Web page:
Dreamworks Animation’s Abominable brought in an estimated $21 million, topping a lackluster fall weekend that saw revenues drop about 14% from the same frame a year ago when the comedy Night School debuted with $27.5 million.

A co-production with China’s Pearl Studios, Abominable is a harbinger of things to come with American studios looking to appeal to the world’s fastest growing theatrical marketplace at a time when movie attendance here in North America continues to decline.   Abominable’s opening is the best so far this year for an “original” animated film (which doesn’t say much for this year’s crop of original animated films), but with a $75 million production cost, Abominable’s financial fate remains in some doubt.

Working in Abominable’s favor is a strong “A” CinemaScore from a diverse opening weekend audience that skewed female (56%) and younger (with 46% under 18).  Caucasians made up 42% of opening weekend crowds with Hispanics accounting for 28% followed by Asians (18%) and African-Americans (12%).

Working against Abominable is the October 11 release of the animated Addams Family movie, which could give Abominable a fairly short window to do its damage here in North America.

Last week’s surprise winner, Downton Abbey, slipped 53.3% as it earned $14.5 million to bring its tend-day total to $58.5 million.  This theatrical continuation of a popular TV period drama has now earned over $100 million worldwide, which makes it a rousing success (Downton Abbey is already the fifth highest-grossing Focus Films’ release of all time).

Even more successful (at least here in North America) is the Jennifer Lopez-starring Hustlers, which added $11.47 million to bring its domestic total over $80 million, creating the likelihood that Hustlers will eventually make it past the $100 million mark here in North America.

Weekend Box Office (Studio Estimates): September 27-29, 2019

 

Film

Weekend Gross

Screens

Avg./Screen

Total Gross

Wk#

1

Abominable

$20,850,000

4,242

$4,915

$20,850,000

1

2

Downton Abbey

$14,500,000

3,390

$4,277

$58,509,850

2

3

Hustlers

$11,470,000

3,508

$3,270

$80,634,711

3

4

It: Chapter Two

$10,400,000

3,611

$2,880

$193,911,049

4

5

Ad Astra

$10,143,000

3,460

$2,932

$35,525,600

2

6

Rambo: Last Blood

$8,575,000

3,618

$2,370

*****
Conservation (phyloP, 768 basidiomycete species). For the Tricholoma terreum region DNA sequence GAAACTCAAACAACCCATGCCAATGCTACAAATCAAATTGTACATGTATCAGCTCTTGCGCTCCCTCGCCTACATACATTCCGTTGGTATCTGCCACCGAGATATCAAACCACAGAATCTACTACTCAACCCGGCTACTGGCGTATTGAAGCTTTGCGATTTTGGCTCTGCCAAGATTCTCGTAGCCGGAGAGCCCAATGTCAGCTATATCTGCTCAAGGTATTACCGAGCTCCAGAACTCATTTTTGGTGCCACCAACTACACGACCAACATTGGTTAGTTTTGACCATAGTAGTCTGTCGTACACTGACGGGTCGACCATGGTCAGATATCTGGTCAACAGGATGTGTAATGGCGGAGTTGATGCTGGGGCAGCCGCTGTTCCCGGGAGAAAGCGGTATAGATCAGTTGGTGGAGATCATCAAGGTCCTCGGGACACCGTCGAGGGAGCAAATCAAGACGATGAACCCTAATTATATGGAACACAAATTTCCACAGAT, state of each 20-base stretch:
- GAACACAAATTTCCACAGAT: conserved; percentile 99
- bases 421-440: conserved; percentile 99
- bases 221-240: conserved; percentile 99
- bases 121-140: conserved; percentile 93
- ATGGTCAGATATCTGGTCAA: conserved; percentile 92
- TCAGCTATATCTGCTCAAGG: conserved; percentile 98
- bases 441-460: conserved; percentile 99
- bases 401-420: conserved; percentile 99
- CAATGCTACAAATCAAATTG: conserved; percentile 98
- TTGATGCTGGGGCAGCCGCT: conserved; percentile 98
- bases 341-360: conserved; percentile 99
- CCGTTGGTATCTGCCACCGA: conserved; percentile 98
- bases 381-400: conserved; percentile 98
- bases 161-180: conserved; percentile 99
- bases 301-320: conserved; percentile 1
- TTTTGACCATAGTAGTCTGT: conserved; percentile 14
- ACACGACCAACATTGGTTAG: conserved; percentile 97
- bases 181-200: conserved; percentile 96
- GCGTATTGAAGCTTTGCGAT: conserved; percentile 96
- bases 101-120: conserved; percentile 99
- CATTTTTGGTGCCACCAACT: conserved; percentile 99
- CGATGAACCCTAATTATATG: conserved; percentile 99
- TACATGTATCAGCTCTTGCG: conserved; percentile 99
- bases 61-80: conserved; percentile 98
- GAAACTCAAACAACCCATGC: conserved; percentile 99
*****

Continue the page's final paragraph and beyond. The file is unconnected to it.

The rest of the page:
$33,150,810

2

7

Judy

$3,091,417

461

$6,706

$3,091,417

1

8

Good Boys

$2,010,000

1,503

$1,337

$80,379,855

7

9

The Lion King

$1,603,000

1,691

$948

$540,025,662

11

10

Angel has Fallen

$1,535,000

1,652

$929

$67,184,033

6

Warner Bros. and New Line’s It: Chapter 2 slid just 32% in its fourth weekend.  It has now earned $193.9 million here in North America and $223.5 million overseas for a current global haul of $417.4 million.  It: Chapter 2 won’t get close to Chapter 1’s $700 million worldwide total, but it is still a huge success.

The same can’t be said for the Brad Pitt-starring hard science fiction film Ad Astra, which slipped 47% from its inauspicious debut, falling from #2 to #5 on the charts.  While its financial fate remains in doubt, Ad Astra has a long way to go to make back its $80 million plus production cost.

The highest per-venue average in the top ten belongs to the musical biopic Judy, which stars Renee Zellweger as Judy Garland.  Judy opened in just 461 theaters and earned over $3 million, demonstrating a strong appeal to an audience that skewed heavily female (60%) and way older, with 79% of the audience over 35.  While its opening weekend performance was strong, Judy will have to broaden its demographic appeal to earn big returns.  Award nominations could help, and the older demo doesn’t usually rush to theaters on opening weekend, so Judy bears some watching.

Be sure and check back here to see what happened on a weekend that will surely belong to Warner Bros. and DC's The Joker, the first superhero film to win the top prize at a major international film festival (Venice), and also easily the most controversial film of the year (at least since The Hunt was pulled from release), with some critics like Time Magazine’s Stephanie Zackarek attacking Todd Phillip’s The Joker as a “shoddily thought-out vision of glamorized nihilism.”